When it comes to breast reduction, though, it can be a bit more complicated — it often depends on how the surgery was performed, and even then it's hard to know until you actually try. "If the nipple/areola are moved on the breast [during the surgery], the milk ducts are often cut, and if they are, breastfeeding may not be possible," O'Connell White says in an email. "But more breast surgeons are trying to perform surgeries that keep the blood supply and (more importantly) the nerves intact under the nipple/areola," she says. If you're getting a breast reduction, be sure to ask if it's possible to do the surgery in a way that maximizes your chances of breastfeeding in the future. And if you've already had the surgery, speak with a lactation consultant for guidance and help.
Implants can make treating and diagnosing cancer more difficult, though.
Mammograms shouldn't be an issue, Port says — the doctors will need to get more pictures during the mammogram if you have implants, but they shouldn't have a hard time getting those pictures. The problems might arise in the next stages, though. "If an abnormality is detected on a mammogram, implants might make it more difficult to biopsy with a needle," Port says. Biopsies are less invasive than surgery, and the general standard of care if something fishy is seen on a mammogram. If a doctor can't do a biopsy on a patient, they'll have to surgically remove the suspicious cells, which is a much more invasive procedure.
Nipple piercings can take between three and six months to heal, and sometimes longer.
For the scoop on nipple piercing, BuzzFeed Life reached out to Elayne Angel, a piercing professional who has been piercing since the 1980s. She's the author of The Piercing Bible: The Definitive Guide to Safe Body Piercing (Crossing Press, 2009), and a member of the Association of Professional Piercers, a nonprofit educational organization that requires members to meet certain health and safety standards.
"There's some differences in the healing time between male and female nipple piercings," Angel says. "Female nipples have more function and can take longer to heal. For men it typically takes three to four months or so, and for women six months or longer."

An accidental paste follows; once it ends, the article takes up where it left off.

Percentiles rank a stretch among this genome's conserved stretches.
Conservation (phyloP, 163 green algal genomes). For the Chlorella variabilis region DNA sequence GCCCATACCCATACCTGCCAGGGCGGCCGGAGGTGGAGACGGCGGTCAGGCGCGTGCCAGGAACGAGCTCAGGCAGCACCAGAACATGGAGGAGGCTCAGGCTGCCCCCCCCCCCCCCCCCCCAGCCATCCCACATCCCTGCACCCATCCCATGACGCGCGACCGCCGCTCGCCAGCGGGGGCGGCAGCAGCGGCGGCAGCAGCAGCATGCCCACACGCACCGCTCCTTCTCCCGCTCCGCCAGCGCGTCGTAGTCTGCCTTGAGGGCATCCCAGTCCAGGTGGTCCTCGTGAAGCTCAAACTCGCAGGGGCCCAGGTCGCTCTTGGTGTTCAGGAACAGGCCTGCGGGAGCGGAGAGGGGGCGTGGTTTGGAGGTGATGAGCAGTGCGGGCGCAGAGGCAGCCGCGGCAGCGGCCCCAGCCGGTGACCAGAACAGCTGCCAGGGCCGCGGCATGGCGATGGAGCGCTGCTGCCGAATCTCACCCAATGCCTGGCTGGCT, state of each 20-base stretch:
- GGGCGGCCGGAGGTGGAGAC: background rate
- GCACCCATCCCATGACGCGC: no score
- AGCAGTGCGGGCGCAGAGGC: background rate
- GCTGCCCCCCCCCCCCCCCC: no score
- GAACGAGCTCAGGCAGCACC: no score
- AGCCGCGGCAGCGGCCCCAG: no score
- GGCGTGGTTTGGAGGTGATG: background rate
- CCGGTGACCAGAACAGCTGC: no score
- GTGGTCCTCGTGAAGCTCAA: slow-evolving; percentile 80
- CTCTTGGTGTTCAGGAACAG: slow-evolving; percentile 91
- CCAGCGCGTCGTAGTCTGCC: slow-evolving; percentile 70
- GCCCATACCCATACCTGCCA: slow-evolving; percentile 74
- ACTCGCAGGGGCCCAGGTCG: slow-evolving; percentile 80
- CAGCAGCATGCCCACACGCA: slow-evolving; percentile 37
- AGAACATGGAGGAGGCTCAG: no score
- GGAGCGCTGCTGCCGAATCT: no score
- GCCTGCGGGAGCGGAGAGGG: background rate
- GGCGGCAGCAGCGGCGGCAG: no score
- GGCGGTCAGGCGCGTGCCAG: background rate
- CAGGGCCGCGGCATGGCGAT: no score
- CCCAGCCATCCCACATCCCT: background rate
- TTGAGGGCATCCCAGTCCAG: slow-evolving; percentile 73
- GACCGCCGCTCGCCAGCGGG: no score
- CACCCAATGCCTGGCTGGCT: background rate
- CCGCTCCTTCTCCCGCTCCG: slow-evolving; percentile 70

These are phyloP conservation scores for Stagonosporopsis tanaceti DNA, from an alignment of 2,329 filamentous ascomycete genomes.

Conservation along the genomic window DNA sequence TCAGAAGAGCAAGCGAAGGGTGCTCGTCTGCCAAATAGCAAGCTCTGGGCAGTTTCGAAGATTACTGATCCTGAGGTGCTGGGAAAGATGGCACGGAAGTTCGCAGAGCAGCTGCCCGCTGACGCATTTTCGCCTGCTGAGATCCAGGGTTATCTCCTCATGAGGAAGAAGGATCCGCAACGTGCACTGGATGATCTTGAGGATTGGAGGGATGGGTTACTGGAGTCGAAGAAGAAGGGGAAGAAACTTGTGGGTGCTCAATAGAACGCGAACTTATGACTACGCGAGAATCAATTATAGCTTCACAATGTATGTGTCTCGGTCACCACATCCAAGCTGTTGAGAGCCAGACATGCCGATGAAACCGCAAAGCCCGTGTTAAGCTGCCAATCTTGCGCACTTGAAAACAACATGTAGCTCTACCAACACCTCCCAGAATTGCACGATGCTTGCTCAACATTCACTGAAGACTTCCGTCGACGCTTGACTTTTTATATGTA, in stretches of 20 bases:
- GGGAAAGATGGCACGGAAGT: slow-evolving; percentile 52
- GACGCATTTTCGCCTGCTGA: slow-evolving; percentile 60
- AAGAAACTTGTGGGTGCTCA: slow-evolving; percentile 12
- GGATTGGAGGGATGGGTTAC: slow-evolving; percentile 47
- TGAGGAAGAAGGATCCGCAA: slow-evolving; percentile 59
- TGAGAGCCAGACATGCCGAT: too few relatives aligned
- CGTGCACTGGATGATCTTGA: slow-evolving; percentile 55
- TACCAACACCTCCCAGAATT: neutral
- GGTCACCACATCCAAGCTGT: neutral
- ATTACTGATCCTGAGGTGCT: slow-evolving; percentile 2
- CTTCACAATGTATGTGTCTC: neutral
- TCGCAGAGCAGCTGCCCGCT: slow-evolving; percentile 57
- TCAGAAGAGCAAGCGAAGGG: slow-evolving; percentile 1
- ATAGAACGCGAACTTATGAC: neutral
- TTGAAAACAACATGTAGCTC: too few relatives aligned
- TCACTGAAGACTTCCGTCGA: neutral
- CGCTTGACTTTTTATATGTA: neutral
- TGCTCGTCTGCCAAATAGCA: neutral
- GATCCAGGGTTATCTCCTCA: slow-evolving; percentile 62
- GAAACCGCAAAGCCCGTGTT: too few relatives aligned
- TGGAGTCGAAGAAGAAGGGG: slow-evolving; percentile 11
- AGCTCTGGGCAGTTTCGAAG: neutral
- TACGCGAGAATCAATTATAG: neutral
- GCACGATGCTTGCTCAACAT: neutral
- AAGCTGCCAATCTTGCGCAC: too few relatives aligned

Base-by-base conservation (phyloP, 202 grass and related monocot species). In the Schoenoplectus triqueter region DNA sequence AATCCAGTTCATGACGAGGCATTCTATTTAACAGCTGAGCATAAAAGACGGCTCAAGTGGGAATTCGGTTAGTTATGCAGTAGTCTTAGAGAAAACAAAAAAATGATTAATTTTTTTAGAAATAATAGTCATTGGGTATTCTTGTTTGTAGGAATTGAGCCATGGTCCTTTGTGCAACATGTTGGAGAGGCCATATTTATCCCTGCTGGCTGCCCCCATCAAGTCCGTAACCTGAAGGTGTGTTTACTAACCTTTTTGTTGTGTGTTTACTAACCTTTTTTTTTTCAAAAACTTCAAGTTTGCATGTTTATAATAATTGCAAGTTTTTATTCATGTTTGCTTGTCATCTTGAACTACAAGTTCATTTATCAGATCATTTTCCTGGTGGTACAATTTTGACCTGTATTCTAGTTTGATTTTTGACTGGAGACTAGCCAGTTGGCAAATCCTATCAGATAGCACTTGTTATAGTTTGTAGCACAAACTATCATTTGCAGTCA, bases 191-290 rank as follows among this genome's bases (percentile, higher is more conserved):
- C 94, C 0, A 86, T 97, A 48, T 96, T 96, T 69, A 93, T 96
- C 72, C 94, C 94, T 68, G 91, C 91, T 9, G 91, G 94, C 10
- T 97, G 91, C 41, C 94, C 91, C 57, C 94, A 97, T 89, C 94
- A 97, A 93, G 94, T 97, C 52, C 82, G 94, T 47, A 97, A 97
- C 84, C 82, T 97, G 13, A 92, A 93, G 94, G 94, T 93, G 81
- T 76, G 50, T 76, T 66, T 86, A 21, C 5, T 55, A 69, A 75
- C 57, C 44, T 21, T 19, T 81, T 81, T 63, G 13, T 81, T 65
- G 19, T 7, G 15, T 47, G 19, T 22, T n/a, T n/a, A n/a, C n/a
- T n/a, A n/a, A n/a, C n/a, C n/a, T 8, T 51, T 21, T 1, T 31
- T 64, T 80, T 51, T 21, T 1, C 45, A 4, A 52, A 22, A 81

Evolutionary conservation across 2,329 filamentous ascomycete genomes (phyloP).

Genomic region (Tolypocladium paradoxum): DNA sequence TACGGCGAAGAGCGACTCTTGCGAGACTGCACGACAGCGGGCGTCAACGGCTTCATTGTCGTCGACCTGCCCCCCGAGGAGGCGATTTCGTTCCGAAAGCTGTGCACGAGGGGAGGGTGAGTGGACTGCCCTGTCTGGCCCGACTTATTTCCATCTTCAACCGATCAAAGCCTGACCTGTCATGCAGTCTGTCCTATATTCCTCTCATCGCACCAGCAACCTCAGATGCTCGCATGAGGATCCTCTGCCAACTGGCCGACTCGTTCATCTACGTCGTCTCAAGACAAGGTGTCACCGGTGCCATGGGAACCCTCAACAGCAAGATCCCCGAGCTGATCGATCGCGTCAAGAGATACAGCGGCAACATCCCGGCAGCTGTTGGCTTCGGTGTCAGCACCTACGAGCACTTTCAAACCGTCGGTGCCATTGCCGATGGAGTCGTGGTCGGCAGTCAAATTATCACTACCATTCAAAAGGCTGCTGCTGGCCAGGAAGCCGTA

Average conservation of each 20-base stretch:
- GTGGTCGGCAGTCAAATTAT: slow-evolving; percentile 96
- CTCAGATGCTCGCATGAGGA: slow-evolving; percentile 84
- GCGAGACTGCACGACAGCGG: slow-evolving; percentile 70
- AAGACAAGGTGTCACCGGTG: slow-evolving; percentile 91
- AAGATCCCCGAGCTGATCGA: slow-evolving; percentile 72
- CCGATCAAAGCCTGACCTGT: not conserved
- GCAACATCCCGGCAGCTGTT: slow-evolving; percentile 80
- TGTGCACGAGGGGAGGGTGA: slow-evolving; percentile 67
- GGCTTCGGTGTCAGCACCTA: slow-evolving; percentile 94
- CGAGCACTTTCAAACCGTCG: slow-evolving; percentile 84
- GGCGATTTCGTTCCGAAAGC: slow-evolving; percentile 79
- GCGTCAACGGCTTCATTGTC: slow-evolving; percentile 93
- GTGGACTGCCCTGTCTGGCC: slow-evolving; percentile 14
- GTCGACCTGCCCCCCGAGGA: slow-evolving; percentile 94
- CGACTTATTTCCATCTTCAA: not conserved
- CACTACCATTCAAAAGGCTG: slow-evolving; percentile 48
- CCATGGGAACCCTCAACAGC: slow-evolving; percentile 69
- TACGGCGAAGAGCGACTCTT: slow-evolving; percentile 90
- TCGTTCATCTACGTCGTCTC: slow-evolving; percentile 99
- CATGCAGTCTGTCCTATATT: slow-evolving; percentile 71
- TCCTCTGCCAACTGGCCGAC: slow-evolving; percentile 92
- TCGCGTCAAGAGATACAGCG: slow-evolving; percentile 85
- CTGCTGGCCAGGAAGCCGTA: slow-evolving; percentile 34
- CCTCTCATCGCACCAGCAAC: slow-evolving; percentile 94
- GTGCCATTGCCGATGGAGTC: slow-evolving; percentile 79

Nipple piercings can make your nipples bigger.
"It's important for people to know — and especially people with smaller nipples — nipple piercing can result in permanent development in the area," Angel says.
And nipple piercings can close up REALLY fast.
"My suggestion is that if you've pierced your nipples and you like them, you should never take the jewelry out unless you're changing jewelry," Angel says. "Even after being in for years, nipple piercings can close or shrink in moments."
If you get your nipples pierced, you shouldn't allow anyone to lick them until they're fully healed.
Yes, that means waiting for months. But think about it: If you had an open wound on your leg, you wouldn't let someone put their mouth on it, would you? It's the same thing.
If you really want to feel a tongue against your nipples, Angel suggests cutting open a condom and using it as a barrier. Gotta keep the germs out!
Some people have three nipples.
Extra nipples (called supernumerary nipples) typically develop along two "milk lines" that run from your armpit through your normal nipples and down your sides to the groin. Those milk lines typically disappear in the womb... but for some people they don't. Extra nips can often be mistaken for moles.
Incidence rates vary depending on the report (from 0.22% of the population to 5.6% of the population), although most research points to the fact that men tend to get them more often than women do.